Kungta Rabten, the site of the palace is just a speck of a village (making it larger than most Bhutanese inhabited places, which might best be described as hamlets). The former palace, grand in its own tiny way is an all wood building (unusual, as most buildings are stone or rammed earth and then timber). It's no larger than a good size home in the USA, in need of repair, but certainly not lacking in charm. No longer in use, but a caretaker shows us around (as Dorji often brings people here, he knows the caretaker). And while not a monastery, there are now 20 plus monks living here. Interesting, several of these became monks after attending school for some years, so they speak English and are more than happy to converse with us. One gives us a fashion show, as he slowly wraps his red robe around his torso, then makes precise and elaborate folds of his belt, and then, with all the dramatic flair of a model on a catwalk, knowing cameras are clicking, lets the final red outer robe waft into the air, and settle perfectly over his shoulder. Aside from the fact that he then retrieves his cell phone, this scene could have taken place in the 17th century.


The new king, the 27 year old fifth king, with his movie star good looks (all the Bhutanese Kings, like the Bhutanese themselves, are an attractive bunch, causing one of our group to comment about the monks "before coming to Bhutan, I never found men of the cloth to be hot"), recently visited the old winter palace. He suggested to the monks they could make it more inviting by planting flowers, so the surroundings, inside the stone wall are now full of seedlings for what promises to be a colorful garden.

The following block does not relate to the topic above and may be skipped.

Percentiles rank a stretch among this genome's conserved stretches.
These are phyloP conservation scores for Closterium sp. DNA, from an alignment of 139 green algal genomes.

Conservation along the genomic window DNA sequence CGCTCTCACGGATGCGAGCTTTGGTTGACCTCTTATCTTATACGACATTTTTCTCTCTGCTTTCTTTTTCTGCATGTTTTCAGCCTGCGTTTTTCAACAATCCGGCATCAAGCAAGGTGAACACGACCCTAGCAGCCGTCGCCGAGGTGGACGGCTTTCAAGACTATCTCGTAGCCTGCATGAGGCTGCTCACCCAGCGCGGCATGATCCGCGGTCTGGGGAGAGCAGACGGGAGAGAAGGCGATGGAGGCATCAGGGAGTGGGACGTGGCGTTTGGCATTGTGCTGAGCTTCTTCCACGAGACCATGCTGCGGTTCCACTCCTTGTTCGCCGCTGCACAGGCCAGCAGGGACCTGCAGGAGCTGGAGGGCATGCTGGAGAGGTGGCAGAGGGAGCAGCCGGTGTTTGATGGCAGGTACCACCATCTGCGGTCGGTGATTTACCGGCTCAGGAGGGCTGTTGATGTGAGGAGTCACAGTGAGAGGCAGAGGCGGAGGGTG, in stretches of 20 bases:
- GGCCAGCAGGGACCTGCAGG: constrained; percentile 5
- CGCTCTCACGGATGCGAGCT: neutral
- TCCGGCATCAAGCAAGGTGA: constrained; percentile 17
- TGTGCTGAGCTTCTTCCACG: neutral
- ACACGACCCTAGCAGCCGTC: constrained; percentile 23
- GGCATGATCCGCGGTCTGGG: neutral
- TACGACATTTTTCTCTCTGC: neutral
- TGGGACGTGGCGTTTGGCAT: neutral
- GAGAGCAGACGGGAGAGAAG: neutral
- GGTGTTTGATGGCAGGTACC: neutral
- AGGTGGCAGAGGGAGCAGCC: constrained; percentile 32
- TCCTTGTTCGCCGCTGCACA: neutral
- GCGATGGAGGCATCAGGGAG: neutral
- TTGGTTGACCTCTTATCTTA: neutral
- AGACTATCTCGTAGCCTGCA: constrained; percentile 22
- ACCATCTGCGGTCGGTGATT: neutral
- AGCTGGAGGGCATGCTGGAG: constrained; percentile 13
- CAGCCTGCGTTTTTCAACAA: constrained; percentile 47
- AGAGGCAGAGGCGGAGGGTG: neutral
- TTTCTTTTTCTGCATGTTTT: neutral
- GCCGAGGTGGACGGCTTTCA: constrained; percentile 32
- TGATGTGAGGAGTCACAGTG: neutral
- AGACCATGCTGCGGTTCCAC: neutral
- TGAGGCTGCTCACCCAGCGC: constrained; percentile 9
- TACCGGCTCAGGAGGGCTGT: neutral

Outside the palace wall is a grassy area. Which today is serving both as archery and soccer field. The two teams of archers, the requisite 450 feet apart are shooting arrows, while on the field, beneath the path of the arrows a soccer game is underway. The archers are shooting with traditional wood bows (not the often used compound bows, imported from USA). While they must shoot upward, so that the trajectory of the arrow leads towards the target, it seems crazy. No, it does not, here in Bhutan, different rules govern so many actions, that after a short while, we're no longer speechless at the spectacle, and it just seems natural. Sure why not, soccer and archery, same time, same field. Yet again, only in Bhutan.